Published On: Wed, Sep 12th, 2018

American Legion honors vets, emergency workers, and 9/11 victims

 

By JOSEPH MARTIN

ONE FEATHER STAFF

 

Members of the American Legion Steve Youngdeer Post 143 paid tribute to the victims of Sept. 11 and to current emergency service workers and veterans on the 17th anniversary of the terrorist attacks during an event held at the Cherokee Indian Fairgrounds on Thursday, Sept. 11, 2018. It was a cloudless day in New York, on Sept. 11, 2001, when members of al-Qaida flew hijacked jetliners into the north and south towers of the World Trade Center. Another hijacked plane was flown into the Pentagon in Washington, and a fourth crashed in a field in Shanksville, Pa., intended to hit the White House.

REMEMBER: American Legion Steve Youngdeer Post 143 Commander Lew Harding remembers the events of Sept. 11, 2001 and honors the victims and those who risked and lost their lives to save others as Post Chaplain Charlie McCullough listens behind him during a remembrance event held at the Cherokee Indian Fairgrounds on Tuesday, Sept. 11, 2018. (JOSEPH MARTIN/One Feather)

Post 143 Commander Lew Harding recalled the events of that day as they unfolded. “They lost their lives on a day when all they did was come to work to do what they normally did.  As a nation, we mourned a terrible loss. But, we are also here to honor and remember those who were so brave.”

Al-Qaida leader at the time Osama bin Laden called for the killing of Americans for the country’s support of Israel, troop presence in Saudi Arabia and what he claimed was support for oppression of Muslims around the globe. Al-Qaida follows a belief that a Christian-Jewish alliance seeks to destroy Islam, and it often carries out terroristic acts by means of suicide bombings. Prior to Sept. 11, the organization was responsible for bombings of the World Trade Center in 1993, U.S. Embassies in Tanzania and Kenya in 1998 and U.S.S. Cole in 2000.

Harding said, “There’s no compromise with an ideology like this. We can only defeat it.”

The attacks killed 2,977 people, including eight children, along with the 19 hijackers on a mass murder-suicide mission. They took the lives of then-Tribal Council Chairman Albert Crowe’s brother-in-law Michael Taddonio, who was in the south tower, and Cherokee Nation member Brian Moss, a sailor in the U.S. Navy who was in the Pentagon. Gregory Taylor, a sergeant in the Army at the time, was also in the Pentagon that day, but he was unharmed.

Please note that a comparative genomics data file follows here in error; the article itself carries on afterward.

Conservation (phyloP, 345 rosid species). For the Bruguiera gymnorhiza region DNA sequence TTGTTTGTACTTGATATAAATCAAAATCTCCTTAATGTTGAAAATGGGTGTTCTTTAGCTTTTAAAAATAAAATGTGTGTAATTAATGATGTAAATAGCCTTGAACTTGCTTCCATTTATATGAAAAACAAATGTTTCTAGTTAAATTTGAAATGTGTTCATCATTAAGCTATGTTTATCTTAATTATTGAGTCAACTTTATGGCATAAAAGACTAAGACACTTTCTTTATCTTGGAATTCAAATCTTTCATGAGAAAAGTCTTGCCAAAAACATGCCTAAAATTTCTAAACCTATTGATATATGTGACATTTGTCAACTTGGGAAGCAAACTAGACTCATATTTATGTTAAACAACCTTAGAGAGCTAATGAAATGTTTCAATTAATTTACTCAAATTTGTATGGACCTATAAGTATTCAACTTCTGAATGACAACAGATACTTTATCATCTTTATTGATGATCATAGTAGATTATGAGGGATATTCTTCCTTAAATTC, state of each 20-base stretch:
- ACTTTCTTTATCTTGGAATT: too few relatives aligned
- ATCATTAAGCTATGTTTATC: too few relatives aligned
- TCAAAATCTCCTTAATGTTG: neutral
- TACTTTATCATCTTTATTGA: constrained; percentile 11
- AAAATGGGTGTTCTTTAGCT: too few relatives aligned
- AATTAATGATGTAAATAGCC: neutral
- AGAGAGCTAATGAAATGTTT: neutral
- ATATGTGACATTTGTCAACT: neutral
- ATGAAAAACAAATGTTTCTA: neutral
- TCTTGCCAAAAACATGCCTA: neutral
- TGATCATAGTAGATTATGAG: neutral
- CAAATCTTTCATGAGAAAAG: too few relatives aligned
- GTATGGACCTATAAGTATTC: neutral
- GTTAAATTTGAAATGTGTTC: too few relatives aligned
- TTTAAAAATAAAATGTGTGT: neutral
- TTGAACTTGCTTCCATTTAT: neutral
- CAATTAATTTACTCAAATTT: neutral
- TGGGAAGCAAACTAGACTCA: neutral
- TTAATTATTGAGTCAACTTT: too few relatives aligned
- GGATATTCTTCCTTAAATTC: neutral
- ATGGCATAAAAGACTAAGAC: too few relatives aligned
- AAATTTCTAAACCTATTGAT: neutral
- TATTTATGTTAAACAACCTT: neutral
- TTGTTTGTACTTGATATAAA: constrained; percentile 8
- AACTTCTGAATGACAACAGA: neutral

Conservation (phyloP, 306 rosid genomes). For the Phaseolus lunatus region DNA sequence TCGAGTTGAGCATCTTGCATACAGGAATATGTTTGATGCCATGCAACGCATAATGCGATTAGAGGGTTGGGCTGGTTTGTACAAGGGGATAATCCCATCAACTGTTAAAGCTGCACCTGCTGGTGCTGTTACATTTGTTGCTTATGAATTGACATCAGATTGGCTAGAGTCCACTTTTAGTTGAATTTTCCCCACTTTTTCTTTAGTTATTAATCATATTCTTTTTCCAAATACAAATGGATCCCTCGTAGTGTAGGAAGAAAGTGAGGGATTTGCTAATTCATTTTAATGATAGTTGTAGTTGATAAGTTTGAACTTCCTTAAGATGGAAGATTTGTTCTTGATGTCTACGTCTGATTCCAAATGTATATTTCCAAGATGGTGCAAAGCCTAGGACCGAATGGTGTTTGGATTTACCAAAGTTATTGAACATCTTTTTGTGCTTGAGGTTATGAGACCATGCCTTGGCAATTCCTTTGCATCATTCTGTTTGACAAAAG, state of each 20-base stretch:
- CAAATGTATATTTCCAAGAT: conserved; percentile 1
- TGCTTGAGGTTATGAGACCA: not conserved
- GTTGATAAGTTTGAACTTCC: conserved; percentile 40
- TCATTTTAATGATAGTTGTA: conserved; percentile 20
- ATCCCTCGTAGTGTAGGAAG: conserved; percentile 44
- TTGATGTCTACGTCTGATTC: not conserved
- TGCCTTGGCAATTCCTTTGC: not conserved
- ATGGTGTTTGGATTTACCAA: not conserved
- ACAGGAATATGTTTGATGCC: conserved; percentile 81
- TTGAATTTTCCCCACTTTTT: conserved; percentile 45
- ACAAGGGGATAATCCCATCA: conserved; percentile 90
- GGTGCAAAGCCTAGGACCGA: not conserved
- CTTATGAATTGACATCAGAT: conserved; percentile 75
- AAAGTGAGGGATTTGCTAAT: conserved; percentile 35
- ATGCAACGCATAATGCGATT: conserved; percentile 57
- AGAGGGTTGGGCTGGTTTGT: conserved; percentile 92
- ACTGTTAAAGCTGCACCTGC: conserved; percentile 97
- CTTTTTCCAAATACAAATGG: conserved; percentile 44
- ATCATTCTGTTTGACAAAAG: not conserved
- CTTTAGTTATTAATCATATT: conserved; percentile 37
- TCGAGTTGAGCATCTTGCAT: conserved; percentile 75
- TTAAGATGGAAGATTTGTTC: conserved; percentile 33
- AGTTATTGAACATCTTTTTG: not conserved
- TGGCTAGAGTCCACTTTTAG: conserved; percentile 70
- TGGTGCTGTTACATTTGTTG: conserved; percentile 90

Since the attacks of that day, the U.S. has engaged in military operations in Afghanistan, where bin Laden was being protected by the Taliban government, and Iraq, whose involvement in those attacks was never proven, despite then leader Saddam Hussein’s praise of the attacks. The Taliban fell from power. Bin Laden was gunned down by Navy SEALs at his hideout in Pakistan, and Hussein was executed by Iraq’s new government after he fell from power. The U.S. still maintains military operations in both countries. While al-Qaida has been weakened, it’s still a threat, and others, mainly the Islamic State (ISIS) have emerged and pose threats to security.

Harding said we must remember those who sacrificed and those who were killed. Remember the feelings of helplessness, terror and remember the burn. “Living without freedom is not living at all. Let us also teach our children the lessons learned.”

The attacks killed 343 New York Fire Department firefighters, 37 officers with the Port Authority of New York and New Jersey, 23 New York Police Department officers, eight EMTs and one patrol with the New York Fire Patrol. American Legion Post 143 Service Officer Warren DuPree paid tribute to veterans and emergency service workers.

Principal Chief Richard G. Sneed spoke of the impact of that day, which ranks alongside the 1963 assassination of John F. Kennedy and 1941 bombing of Pearl Harbor. “If you were alive to remember those days, you remember exactly what you were doing. You remember exactly the emotion that came over you. There was a collective suffering of our nation.”

He remembered the sense of unity that resulted from the shared suffering of this nation. “It didn’t matter if you were black, if you were white, if you were native, if you were Christian, if you were Jew, it didn’t matter. You were American.”

Chief Sneed lamented the political divisions in America today. “I want to encourage and challenge everyone today to remember that we’re human beings first, created in the image of God.” He hoped it wouldn’t take another tragedy to unite the country.

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